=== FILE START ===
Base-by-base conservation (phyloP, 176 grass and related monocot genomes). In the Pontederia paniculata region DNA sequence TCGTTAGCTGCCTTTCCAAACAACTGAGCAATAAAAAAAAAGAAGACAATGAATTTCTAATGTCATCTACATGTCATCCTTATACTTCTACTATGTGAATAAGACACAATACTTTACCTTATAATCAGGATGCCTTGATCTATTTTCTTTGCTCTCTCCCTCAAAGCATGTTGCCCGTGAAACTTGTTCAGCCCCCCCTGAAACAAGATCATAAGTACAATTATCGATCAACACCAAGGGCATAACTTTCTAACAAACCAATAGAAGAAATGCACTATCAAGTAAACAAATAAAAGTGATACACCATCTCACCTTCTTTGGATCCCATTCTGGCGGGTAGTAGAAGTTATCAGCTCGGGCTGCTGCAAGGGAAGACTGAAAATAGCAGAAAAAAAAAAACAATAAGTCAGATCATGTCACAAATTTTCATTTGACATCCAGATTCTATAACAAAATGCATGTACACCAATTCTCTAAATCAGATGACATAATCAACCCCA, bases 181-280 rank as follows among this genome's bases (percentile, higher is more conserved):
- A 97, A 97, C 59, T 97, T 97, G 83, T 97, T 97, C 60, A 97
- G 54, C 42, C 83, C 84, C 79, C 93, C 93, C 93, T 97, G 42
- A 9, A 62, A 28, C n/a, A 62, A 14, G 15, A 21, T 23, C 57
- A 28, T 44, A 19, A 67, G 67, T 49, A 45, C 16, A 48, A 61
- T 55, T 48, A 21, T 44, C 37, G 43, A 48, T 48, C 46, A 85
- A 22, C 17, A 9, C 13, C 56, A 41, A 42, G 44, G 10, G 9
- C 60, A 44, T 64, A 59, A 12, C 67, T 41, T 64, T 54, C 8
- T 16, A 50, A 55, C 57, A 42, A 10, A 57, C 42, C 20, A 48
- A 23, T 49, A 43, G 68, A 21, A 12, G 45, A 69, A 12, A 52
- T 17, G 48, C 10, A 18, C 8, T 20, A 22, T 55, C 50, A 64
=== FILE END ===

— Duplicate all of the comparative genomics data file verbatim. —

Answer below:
Base-by-base conservation (phyloP, 176 grass and related monocot genomes). In the Pontederia paniculata region DNA sequence TCGTTAGCTGCCTTTCCAAACAACTGAGCAATAAAAAAAAAGAAGACAATGAATTTCTAATGTCATCTACATGTCATCCTTATACTTCTACTATGTGAATAAGACACAATACTTTACCTTATAATCAGGATGCCTTGATCTATTTTCTTTGCTCTCTCCCTCAAAGCATGTTGCCCGTGAAACTTGTTCAGCCCCCCCTGAAACAAGATCATAAGTACAATTATCGATCAACACCAAGGGCATAACTTTCTAACAAACCAATAGAAGAAATGCACTATCAAGTAAACAAATAAAAGTGATACACCATCTCACCTTCTTTGGATCCCATTCTGGCGGGTAGTAGAAGTTATCAGCTCGGGCTGCTGCAAGGGAAGACTGAAAATAGCAGAAAAAAAAAAACAATAAGTCAGATCATGTCACAAATTTTCATTTGACATCCAGATTCTATAACAAAATGCATGTACACCAATTCTCTAAATCAGATGACATAATCAACCCCA, bases 181-280 rank as follows among this genome's bases (percentile, higher is more conserved):
- A 97, A 97, C 59, T 97, T 97, G 83, T 97, T 97, C 60, A 97
- G 54, C 42, C 83, C 84, C 79, C 93, C 93, C 93, T 97, G 42
- A 9, A 62, A 28, C n/a, A 62, A 14, G 15, A 21, T 23, C 57
- A 28, T 44, A 19, A 67, G 67, T 49, A 45, C 16, A 48, A 61
- T 55, T 48, A 21, T 44, C 37, G 43, A 48, T 48, C 46, A 85
- A 22, C 17, A 9, C 13, C 56, A 41, A 42, G 44, G 10, G 9
- C 60, A 44, T 64, A 59, A 12, C 67, T 41, T 64, T 54, C 8
- T 16, A 50, A 55, C 57, A 42, A 10, A 57, C 42, C 20, A 48
- A 23, T 49, A 43, G 68, A 21, A 12, G 45, A 69, A 12, A 52
- T 17, G 48, C 10, A 18, C 8, T 20, A 22, T 55, C 50, A 64